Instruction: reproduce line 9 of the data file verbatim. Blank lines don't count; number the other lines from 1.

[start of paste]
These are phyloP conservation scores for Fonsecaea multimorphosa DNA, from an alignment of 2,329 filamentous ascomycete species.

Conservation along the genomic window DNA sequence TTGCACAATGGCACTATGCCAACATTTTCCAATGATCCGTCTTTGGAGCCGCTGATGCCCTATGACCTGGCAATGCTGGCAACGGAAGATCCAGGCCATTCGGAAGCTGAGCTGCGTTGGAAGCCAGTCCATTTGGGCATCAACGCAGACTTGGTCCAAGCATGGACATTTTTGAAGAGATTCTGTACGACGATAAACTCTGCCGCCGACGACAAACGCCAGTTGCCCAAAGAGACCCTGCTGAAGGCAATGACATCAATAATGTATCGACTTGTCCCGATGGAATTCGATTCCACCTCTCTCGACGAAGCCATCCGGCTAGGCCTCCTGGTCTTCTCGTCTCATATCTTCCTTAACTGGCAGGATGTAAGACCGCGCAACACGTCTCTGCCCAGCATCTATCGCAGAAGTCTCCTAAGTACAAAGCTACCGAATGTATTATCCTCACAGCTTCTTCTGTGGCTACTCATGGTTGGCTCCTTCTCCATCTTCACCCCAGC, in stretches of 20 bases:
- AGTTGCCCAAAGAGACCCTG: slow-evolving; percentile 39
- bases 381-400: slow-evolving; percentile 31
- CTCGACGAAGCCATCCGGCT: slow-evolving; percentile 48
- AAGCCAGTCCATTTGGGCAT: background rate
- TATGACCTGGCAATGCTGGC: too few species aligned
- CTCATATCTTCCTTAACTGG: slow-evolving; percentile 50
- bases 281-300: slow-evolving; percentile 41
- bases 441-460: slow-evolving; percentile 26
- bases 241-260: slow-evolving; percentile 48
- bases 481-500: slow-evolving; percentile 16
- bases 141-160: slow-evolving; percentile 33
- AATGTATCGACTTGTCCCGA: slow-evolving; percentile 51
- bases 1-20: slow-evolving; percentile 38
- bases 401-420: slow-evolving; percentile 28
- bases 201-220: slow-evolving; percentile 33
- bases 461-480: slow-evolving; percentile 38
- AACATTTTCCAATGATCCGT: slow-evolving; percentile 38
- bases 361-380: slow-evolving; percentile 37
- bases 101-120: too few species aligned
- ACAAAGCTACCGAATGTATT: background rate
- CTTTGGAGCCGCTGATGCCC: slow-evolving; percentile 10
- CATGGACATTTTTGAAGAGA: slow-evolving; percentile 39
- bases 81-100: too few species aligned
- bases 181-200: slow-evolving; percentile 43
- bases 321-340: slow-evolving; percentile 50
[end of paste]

- bases 281-300: slow-evolving; percentile 41